The home secretary travelled to the country in 2008 and 2010, and later co-founded a charity that cooperated with Kigali and trained lawyers now working inside Rwanda’s justice ministry.
At the time, she suggested that the country did not have a “properly functioning legal system”, but told MPs this week that Rwanda was a “fundamentally safe and secure country” suitable for receiving asylum seekers from the UK.
Ms Braverman was a barrister and Tory election candidate during her visits to Rwanda and has not publicised the work since being elected to parliament in 2015.
Care4Calais, which is one of the charities bringing legal action against the Rwanda deal, said she must be “fully transparent” about her past activities after being charged with implementing the stalled £120m agreement.
Founder Clare Moseley said: “That the home secretary who dreams of deporting victims of war, torture and human rights abuses to Rwanda has had links with Kagame’s regime raises serious concerns.
“Braverman asserts that Rwanda is a safe country when the Foreign Office has raised concerns about the country’s human rights record and the UN Refugee Agency has presented compelling evidence that refugees will not be safe there.
“Suella Braverman, and the Conservative Party, must be fully transparent about their relationship with authorities in Rwanda.”
Writing in 2011 under her maiden name, Suella Fernandes, Ms Braverman said she was in a team of volunteer lawyers who “taught advocacy, legal drafting, negotiation and substantive law to judges, government lawyers, community justice lawyers and law students”.
“I also saw for the first time how essential a functioning legal system is to development,” the future home secretary added. “The rule of law is a basic ingredient that enables prosperity to flourish.”
Ms Braverman travelled with Project Umubano, which was described on its now-defunct website as “the Conservative Party’s social action project in Rwanda and Sierra Leone”.
More than a dozen serving and future MPs were on the same 2008 trip, including chancellor Jeremy Hunt, justice minister Damian Hinds, education minister Robert Halfon and Defence Select Committee chair Tobias Ellwood.
Project Umubano was led by current foreign minister Andrew Mitchell, who restored aid payments to Rwanda as international development secretary in 2012 after its government was accused of funding rebel militias in the Democratic Republic of the Congo.
Mr Mitchell confirmed that Ms Braverman had taken part in Project Umubano schemes in both Rwanda and Sierra Leone, telling The Independent: “She was a terrific contributor to the development efforts of the project and did a great job.”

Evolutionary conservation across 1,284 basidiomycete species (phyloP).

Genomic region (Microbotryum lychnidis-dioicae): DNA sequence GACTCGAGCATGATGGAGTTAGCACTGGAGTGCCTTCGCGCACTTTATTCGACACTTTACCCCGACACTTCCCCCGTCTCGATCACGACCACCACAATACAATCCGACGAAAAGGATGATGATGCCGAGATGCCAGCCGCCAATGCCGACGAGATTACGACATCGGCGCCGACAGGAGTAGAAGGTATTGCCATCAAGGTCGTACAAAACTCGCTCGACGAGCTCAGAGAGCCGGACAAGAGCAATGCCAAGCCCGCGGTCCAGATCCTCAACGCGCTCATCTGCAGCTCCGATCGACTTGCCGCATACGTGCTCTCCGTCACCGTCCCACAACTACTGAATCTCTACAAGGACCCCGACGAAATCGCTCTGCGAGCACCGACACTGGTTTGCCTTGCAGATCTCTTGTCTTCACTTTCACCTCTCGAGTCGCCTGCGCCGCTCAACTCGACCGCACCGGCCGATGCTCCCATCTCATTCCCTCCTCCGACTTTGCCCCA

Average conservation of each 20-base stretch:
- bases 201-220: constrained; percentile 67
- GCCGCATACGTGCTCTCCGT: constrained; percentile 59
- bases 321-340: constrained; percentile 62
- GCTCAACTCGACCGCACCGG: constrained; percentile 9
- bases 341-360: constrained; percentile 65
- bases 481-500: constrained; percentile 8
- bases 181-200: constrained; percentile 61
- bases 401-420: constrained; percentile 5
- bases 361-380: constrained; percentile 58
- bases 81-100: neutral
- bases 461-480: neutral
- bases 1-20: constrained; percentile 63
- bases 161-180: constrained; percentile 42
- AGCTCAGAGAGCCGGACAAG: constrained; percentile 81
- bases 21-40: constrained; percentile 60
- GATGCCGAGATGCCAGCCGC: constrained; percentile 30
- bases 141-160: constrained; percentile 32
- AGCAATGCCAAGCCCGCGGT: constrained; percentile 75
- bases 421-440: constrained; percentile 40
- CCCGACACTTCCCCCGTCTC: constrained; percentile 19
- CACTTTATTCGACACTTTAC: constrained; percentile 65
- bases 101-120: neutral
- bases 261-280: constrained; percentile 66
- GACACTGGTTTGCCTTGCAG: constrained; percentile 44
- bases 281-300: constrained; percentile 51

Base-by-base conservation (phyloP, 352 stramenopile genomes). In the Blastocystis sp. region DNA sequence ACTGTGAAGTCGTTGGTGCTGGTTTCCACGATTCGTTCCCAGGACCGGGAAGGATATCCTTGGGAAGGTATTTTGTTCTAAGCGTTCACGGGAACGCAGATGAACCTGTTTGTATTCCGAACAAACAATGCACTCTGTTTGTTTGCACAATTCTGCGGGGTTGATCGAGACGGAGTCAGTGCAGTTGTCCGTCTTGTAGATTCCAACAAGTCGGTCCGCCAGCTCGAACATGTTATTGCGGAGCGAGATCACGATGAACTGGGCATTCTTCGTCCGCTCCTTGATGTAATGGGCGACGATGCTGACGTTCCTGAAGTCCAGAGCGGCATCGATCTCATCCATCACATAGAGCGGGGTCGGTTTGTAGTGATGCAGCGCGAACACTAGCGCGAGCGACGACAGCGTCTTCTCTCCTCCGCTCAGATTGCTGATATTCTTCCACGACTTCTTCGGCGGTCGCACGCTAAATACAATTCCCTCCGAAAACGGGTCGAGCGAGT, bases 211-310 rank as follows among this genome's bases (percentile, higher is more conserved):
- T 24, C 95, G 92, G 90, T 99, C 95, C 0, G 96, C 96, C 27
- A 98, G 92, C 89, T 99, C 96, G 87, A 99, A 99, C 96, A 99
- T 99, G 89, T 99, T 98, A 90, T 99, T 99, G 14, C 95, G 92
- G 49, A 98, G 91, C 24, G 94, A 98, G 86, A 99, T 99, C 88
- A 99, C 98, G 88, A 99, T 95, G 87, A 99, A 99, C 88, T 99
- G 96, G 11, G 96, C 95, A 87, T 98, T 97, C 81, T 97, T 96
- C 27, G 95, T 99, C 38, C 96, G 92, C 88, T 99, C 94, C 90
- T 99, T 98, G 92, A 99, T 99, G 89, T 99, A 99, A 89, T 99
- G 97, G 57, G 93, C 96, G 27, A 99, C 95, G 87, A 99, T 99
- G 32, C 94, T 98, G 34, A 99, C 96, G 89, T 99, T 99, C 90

It is not clear whether Ms Braverman met the Rwandan president, although Mr Kagame is understood to have attended some Project Umubano events and told a local newspaper the programme was “meaningful and will help people back in the UK understand Rwanda better”.
A source close to Ms Braverman said: “The home secretary visited Rwanda as a private citizen before she was an MP. Afterwards she set up a charity to help train lawyers from the country. The idea this in some way compromises her judgement on Rwanda is clearly ridiculous.”
The home secretary alluded to the visits during an appearance before parliament’s Home Affairs Committee this week, when she responded to a question on whether the country would be safe for asylum seekers from the UK by saying: “I have actually visited Rwanda twice, quite a while ago around 2010 or 2009, and I’ve always found Rwanda to be a very inspiring country actually.
“We would only ever work with countries that we assess to be safe and that will treat asylum seekers in accordance with relevant human rights law.”
Ms Braverman called Rwanda a “fundamentally safe and secure country” and said she was confident that the deal to send asylum seekers there would be implemented, despite legal challenges alleging politically-driven human rights violations including torture, murder and kidnappings.
An article co-written by Ms Braverman following her 2008 visit suggested it did not yet have a “properly functioning legal system”, and said she had worked with the country’s Institute for Legal Practice and Development and ministry of justice.
“What struck us most was the almost total absence of what we as UK lawyers often take for granted,” it added. “The new lawyers there must be both pioneer and jurist in creating working and legitimate legal structures.”
In 2011, Ms Braverman co-founded a charity called the Africa Justice Foundation with other lawyers including Cherie Blair.
The charity, which ceased operating in 2016, described its mission as “building legal capacity in sub-Saharan Africa” and contributing to the development of “robust, stable and predictable legal systems”.
The Africa Justice Foundation arranged for Rwandan government lawyers to study at UK universities on specialist masters courses.
The Independent has uncovered records showing that some of those on the programme are now working for Rwanda’s ministry of justice and in public institutions such as the Bank of Kigali.
None are known to be directly involved in the Migration and Economic Development Partnership, which was signed after negotiations led by the Home Office before Ms Braverman’s appointment as home secretary.
The High Court has heard that her predecessor Ms Patel and former prime minister Boris Johnson had a “special interest” in Rwanda, despite the country being initially ruled out of consideration by the Foreign Office.